Today, turf scientists, plant biologists, and chemists who develop ever-better fertilizers, herbicides and pesticides, participate in the unending quest for the perfect lawn, a quest upon which billions of dollars are spent each year.
Interestingly, in this age of synthetics, natural turf is now being replanted in many athletic fields and stadiums where artificial turf was formerly used. This is due, Guillard says, to higher injury rates on synthetic turf, which is less forgiving and more abrasive than natural turf.
Giant Stadium in the New Jersey meadowlands is an example. Cultivated natural turf, has replaced artificial turf, and is grown on-site in four-foot-by-four-foot trays, right in the stadium's parking lot.
Maintaining a supply of replacement turf on site requires quite a complex system, says Guillard, and involves not only keeping the sod moist and fed with the proper nutrients, but warm as well. In cool weather, a blanket of warm air is maintained beneath the trays to promote the growth of the grass.
Turf scientists use their knowledge of different types of grasses in planning turf areas, depending on the terrain, the intended use, and the environmental and climatic conditions.
Turf grass scientists are also involved in experimenting with different grasses from many locales, and in hybridizing and testing new grasses that can withstand tougher conditions of weather and wear.
When It Comes to Teaching, Guillard is on Solid Turf
By John Wray
Short grasses, tall grasses, hairy and smooth, temperate and tropical, grasses of the dusty plains and grasses of the lush tropics - all are of intense interest to those who study the most widely grown crop in America.
Karl Guillard is one of these, and his enthusiasm about plant science in general and turf grass in particular is infectious.
In a recent lab session, his students dissected cross sections of different grasses, examining them under microscopes.
Preparing the specimens required patience, as students cut the thinnest possible slices across a blade of grass, mounting each specimen on a slide with a drop of water. Some of the specimens proved too large, or lay flat so that a cross section could not be seen. But Guillard and his students kept at it until they succeeded, intent on seeing the sought-after internal structures whose color and positioning are telltale signs differentiating one type of turf grass from another.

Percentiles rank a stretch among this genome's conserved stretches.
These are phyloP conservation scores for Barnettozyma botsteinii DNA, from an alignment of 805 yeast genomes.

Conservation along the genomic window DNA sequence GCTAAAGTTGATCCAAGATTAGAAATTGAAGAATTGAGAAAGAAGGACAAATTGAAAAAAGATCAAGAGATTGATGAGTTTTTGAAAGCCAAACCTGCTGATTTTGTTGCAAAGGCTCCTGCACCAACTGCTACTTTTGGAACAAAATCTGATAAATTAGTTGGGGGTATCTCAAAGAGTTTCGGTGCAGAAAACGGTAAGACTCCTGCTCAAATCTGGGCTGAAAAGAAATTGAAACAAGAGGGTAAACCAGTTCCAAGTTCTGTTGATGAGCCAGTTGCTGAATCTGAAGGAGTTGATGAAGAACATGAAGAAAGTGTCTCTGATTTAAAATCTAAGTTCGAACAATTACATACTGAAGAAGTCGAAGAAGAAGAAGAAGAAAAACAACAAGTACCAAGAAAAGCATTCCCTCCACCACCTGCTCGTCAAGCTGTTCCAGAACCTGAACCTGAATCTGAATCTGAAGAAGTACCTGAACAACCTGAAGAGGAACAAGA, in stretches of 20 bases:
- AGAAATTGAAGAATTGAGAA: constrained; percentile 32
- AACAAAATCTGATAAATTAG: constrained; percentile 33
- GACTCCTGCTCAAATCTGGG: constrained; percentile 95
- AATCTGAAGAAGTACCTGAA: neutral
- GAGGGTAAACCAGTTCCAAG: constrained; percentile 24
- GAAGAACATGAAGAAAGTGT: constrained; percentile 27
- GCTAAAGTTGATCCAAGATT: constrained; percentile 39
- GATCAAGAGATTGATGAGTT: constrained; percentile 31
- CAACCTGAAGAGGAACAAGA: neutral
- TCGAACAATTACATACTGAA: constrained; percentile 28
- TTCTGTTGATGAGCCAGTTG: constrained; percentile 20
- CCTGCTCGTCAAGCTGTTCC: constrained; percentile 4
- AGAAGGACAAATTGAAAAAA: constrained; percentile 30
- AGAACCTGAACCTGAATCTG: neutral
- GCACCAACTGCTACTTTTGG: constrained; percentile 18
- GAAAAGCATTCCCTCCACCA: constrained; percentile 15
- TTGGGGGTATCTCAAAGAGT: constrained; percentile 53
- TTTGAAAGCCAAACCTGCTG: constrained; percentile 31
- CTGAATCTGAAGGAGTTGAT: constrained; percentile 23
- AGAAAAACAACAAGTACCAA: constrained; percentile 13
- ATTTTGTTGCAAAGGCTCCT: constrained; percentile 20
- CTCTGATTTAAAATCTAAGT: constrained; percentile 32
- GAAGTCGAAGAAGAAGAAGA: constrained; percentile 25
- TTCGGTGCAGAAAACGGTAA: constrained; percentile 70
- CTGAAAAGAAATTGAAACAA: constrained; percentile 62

Even in lecture classes, Guillard tries to include something applied, such as experiments and field trips.
"I like to challenge my students on these walks and say: 'You're the consultants. Tell me why I can't get grass growing here and what can I do about it,'" he says. "I like to act as a facilitator in getting them to come up with their own ideas."
He also likes to incorporate technology into his classes. He uses computers wherever he can, and much of his class material can also be accessed on his website. And he encourages his students to post their class projects on the site, so they can be shared with other students.
Love of the Environment
Guillard's interest in plant science stems from early exposure to the countryside.
"My father was a country doctor," he says, "but he always dreamed of becoming a gentleman farmer. He never did become a gentleman farmer, but he did buy a big apple farm where I grew up in central Pennsylvania and I spent a lot of time there.
"I always liked being outside, and I've always been interested in the environment and the land," he says, "so I guess it's natural that I should have gravitated into plant science."
Guillard earned his bachelor of science in agriculture at Penn State, then came to UConn, where he completed a master's in plant science and a Ph.D. in agronomy, the science of crops and soils. He started teaching at UConn in 1987.
Guillard has taught many different plant science courses over the years, but finally settled on turf science as his area of concentration when he was asked to develop a turf grass science program at UConn in 1996.